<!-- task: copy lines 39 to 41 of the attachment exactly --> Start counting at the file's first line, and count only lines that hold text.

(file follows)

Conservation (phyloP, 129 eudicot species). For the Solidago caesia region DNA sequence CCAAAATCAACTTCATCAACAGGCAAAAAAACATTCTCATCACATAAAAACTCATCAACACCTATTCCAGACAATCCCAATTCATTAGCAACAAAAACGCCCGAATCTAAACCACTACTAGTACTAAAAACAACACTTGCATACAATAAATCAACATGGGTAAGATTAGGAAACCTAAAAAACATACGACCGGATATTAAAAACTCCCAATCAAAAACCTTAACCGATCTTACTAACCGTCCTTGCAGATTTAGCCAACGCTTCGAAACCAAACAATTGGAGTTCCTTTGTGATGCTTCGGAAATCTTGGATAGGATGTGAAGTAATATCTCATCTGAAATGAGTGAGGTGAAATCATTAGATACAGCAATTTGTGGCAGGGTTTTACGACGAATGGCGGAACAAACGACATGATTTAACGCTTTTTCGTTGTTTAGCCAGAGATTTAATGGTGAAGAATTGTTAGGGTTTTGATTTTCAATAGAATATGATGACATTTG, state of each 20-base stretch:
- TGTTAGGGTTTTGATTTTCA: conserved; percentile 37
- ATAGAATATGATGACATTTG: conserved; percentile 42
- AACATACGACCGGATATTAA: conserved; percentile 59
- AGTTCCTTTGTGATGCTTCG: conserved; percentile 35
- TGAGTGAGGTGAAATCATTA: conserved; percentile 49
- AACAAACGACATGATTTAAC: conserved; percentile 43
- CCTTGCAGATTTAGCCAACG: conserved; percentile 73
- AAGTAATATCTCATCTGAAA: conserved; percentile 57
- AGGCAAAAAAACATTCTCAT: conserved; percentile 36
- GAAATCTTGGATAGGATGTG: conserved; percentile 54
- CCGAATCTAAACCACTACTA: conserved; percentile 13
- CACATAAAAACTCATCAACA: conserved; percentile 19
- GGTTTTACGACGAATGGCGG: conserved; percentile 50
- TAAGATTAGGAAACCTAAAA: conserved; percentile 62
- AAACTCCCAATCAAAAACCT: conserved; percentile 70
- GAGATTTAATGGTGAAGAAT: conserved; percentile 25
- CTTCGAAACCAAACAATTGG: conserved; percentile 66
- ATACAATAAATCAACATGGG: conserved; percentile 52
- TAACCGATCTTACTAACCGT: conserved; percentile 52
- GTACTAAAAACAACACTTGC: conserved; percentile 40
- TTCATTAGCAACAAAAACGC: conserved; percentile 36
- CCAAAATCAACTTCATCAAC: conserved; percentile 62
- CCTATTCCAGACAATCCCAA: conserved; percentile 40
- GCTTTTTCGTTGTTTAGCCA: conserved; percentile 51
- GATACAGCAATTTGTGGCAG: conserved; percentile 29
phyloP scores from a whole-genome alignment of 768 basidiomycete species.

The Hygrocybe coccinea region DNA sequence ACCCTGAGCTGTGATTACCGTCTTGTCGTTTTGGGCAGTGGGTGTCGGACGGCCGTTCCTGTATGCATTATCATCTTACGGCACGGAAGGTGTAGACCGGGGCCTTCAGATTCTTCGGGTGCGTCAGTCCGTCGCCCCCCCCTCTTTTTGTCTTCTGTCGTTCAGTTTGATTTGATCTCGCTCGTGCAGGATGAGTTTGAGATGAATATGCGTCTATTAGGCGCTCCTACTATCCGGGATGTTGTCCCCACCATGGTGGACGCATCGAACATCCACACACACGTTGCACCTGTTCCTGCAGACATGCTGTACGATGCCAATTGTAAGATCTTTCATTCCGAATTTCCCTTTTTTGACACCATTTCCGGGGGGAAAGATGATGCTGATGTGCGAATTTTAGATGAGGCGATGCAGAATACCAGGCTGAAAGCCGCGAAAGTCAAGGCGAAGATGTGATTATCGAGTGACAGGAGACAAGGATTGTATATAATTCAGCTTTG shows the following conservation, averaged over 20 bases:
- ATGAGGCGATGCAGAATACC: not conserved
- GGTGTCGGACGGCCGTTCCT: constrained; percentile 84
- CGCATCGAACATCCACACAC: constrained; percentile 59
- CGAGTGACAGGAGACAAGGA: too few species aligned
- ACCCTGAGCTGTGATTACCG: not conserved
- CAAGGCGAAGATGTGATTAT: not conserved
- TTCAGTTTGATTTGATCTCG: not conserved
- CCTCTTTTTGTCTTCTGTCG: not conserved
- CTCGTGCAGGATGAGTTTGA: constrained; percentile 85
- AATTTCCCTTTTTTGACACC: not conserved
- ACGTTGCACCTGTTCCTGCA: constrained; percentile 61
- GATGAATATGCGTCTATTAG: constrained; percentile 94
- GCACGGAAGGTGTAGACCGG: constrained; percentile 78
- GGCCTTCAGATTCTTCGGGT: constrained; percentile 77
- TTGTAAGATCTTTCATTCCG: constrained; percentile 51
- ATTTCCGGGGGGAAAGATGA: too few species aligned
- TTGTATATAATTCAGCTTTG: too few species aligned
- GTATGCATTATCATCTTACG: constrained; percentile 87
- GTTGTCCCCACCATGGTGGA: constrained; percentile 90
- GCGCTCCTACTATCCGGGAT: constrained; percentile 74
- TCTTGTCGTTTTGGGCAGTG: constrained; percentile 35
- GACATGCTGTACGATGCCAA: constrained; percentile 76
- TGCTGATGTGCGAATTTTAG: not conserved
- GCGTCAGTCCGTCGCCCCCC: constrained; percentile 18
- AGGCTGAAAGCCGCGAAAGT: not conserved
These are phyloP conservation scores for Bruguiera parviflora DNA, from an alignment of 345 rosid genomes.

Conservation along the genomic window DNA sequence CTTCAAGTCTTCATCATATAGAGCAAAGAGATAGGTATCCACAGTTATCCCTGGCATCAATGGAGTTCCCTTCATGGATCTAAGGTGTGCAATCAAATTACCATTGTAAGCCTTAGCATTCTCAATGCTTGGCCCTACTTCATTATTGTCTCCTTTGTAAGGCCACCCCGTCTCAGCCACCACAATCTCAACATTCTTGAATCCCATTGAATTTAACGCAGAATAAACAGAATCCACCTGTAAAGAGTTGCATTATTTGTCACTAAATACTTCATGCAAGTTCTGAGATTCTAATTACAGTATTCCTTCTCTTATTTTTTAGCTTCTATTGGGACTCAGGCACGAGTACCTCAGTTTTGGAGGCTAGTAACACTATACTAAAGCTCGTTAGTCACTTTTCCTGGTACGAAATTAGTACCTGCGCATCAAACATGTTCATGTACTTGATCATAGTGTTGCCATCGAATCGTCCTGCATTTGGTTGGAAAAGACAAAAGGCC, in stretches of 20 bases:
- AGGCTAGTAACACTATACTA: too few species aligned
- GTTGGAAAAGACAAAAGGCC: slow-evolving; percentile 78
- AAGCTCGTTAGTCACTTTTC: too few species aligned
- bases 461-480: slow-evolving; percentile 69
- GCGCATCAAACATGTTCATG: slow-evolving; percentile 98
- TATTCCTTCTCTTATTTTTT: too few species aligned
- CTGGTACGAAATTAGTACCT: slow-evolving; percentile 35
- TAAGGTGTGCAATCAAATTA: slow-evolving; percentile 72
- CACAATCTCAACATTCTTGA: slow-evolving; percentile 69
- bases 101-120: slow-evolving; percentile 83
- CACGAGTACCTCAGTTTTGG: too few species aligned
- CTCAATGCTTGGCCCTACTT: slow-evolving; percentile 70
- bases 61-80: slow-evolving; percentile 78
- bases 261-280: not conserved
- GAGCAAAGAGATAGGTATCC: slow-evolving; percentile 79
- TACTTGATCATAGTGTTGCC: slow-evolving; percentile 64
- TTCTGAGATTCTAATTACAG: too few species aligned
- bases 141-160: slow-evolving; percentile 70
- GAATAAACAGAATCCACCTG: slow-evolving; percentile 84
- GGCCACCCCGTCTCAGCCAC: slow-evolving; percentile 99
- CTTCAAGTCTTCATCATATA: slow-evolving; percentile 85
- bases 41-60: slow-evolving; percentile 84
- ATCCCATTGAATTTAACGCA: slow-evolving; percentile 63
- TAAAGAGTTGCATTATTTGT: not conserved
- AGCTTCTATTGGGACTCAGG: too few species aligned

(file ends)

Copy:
- ACGTTGCACCTGTTCCTGCA: constrained; percentile 61
- GATGAATATGCGTCTATTAG: constrained; percentile 94
- GCACGGAAGGTGTAGACCGG: constrained; percentile 78